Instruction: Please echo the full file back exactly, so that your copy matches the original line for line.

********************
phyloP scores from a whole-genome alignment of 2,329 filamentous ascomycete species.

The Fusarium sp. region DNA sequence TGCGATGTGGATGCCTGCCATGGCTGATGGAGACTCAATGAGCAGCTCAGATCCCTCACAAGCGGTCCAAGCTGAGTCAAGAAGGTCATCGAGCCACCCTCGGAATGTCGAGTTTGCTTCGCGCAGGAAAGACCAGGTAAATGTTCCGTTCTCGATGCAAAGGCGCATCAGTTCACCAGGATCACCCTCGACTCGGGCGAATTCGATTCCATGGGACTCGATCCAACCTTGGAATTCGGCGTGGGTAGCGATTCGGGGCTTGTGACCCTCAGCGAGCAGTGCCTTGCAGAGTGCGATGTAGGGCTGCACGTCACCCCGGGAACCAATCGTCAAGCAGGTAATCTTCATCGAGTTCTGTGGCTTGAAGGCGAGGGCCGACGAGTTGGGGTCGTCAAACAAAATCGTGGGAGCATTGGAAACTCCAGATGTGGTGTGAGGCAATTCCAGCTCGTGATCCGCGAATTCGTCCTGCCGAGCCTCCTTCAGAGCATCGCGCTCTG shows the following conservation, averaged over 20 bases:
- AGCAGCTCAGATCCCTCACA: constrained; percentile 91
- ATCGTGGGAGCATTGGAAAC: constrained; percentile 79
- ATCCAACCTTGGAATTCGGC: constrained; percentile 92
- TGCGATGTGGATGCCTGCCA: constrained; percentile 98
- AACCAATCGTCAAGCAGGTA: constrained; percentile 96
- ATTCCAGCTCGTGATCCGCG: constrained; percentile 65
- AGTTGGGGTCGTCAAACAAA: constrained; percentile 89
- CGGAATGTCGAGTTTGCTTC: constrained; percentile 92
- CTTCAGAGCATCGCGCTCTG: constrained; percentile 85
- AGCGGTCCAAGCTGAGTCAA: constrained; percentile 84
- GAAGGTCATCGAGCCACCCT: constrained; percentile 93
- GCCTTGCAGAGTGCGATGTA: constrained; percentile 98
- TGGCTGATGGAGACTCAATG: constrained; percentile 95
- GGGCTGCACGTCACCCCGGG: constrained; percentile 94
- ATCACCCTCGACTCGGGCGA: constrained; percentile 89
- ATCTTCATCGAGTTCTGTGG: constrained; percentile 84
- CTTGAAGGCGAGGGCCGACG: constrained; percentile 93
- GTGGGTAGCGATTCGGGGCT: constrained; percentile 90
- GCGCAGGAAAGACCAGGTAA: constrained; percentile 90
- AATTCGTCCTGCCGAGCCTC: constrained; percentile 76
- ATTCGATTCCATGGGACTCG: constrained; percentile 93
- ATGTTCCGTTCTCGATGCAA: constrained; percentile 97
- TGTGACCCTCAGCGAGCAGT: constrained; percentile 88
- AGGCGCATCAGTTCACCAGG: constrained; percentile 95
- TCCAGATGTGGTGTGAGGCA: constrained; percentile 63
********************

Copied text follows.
phyloP scores from a whole-genome alignment of 2,329 filamentous ascomycete species.

The Fusarium sp. region DNA sequence TGCGATGTGGATGCCTGCCATGGCTGATGGAGACTCAATGAGCAGCTCAGATCCCTCACAAGCGGTCCAAGCTGAGTCAAGAAGGTCATCGAGCCACCCTCGGAATGTCGAGTTTGCTTCGCGCAGGAAAGACCAGGTAAATGTTCCGTTCTCGATGCAAAGGCGCATCAGTTCACCAGGATCACCCTCGACTCGGGCGAATTCGATTCCATGGGACTCGATCCAACCTTGGAATTCGGCGTGGGTAGCGATTCGGGGCTTGTGACCCTCAGCGAGCAGTGCCTTGCAGAGTGCGATGTAGGGCTGCACGTCACCCCGGGAACCAATCGTCAAGCAGGTAATCTTCATCGAGTTCTGTGGCTTGAAGGCGAGGGCCGACGAGTTGGGGTCGTCAAACAAAATCGTGGGAGCATTGGAAACTCCAGATGTGGTGTGAGGCAATTCCAGCTCGTGATCCGCGAATTCGTCCTGCCGAGCCTCCTTCAGAGCATCGCGCTCTG shows the following conservation, averaged over 20 bases:
- AGCAGCTCAGATCCCTCACA: constrained; percentile 91
- ATCGTGGGAGCATTGGAAAC: constrained; percentile 79
- ATCCAACCTTGGAATTCGGC: constrained; percentile 92
- TGCGATGTGGATGCCTGCCA: constrained; percentile 98
- AACCAATCGTCAAGCAGGTA: constrained; percentile 96
- ATTCCAGCTCGTGATCCGCG: constrained; percentile 65
- AGTTGGGGTCGTCAAACAAA: constrained; percentile 89
- CGGAATGTCGAGTTTGCTTC: constrained; percentile 92
- CTTCAGAGCATCGCGCTCTG: constrained; percentile 85
- AGCGGTCCAAGCTGAGTCAA: constrained; percentile 84
- GAAGGTCATCGAGCCACCCT: constrained; percentile 93
- GCCTTGCAGAGTGCGATGTA: constrained; percentile 98
- TGGCTGATGGAGACTCAATG: constrained; percentile 95
- GGGCTGCACGTCACCCCGGG: constrained; percentile 94
- ATCACCCTCGACTCGGGCGA: constrained; percentile 89
- ATCTTCATCGAGTTCTGTGG: constrained; percentile 84
- CTTGAAGGCGAGGGCCGACG: constrained; percentile 93
- GTGGGTAGCGATTCGGGGCT: constrained; percentile 90
- GCGCAGGAAAGACCAGGTAA: constrained; percentile 90
- AATTCGTCCTGCCGAGCCTC: constrained; percentile 76
- ATTCGATTCCATGGGACTCG: constrained; percentile 93
- ATGTTCCGTTCTCGATGCAA: constrained; percentile 97
- TGTGACCCTCAGCGAGCAGT: constrained; percentile 88
- AGGCGCATCAGTTCACCAGG: constrained; percentile 95
- TCCAGATGTGGTGTGAGGCA: constrained; percentile 63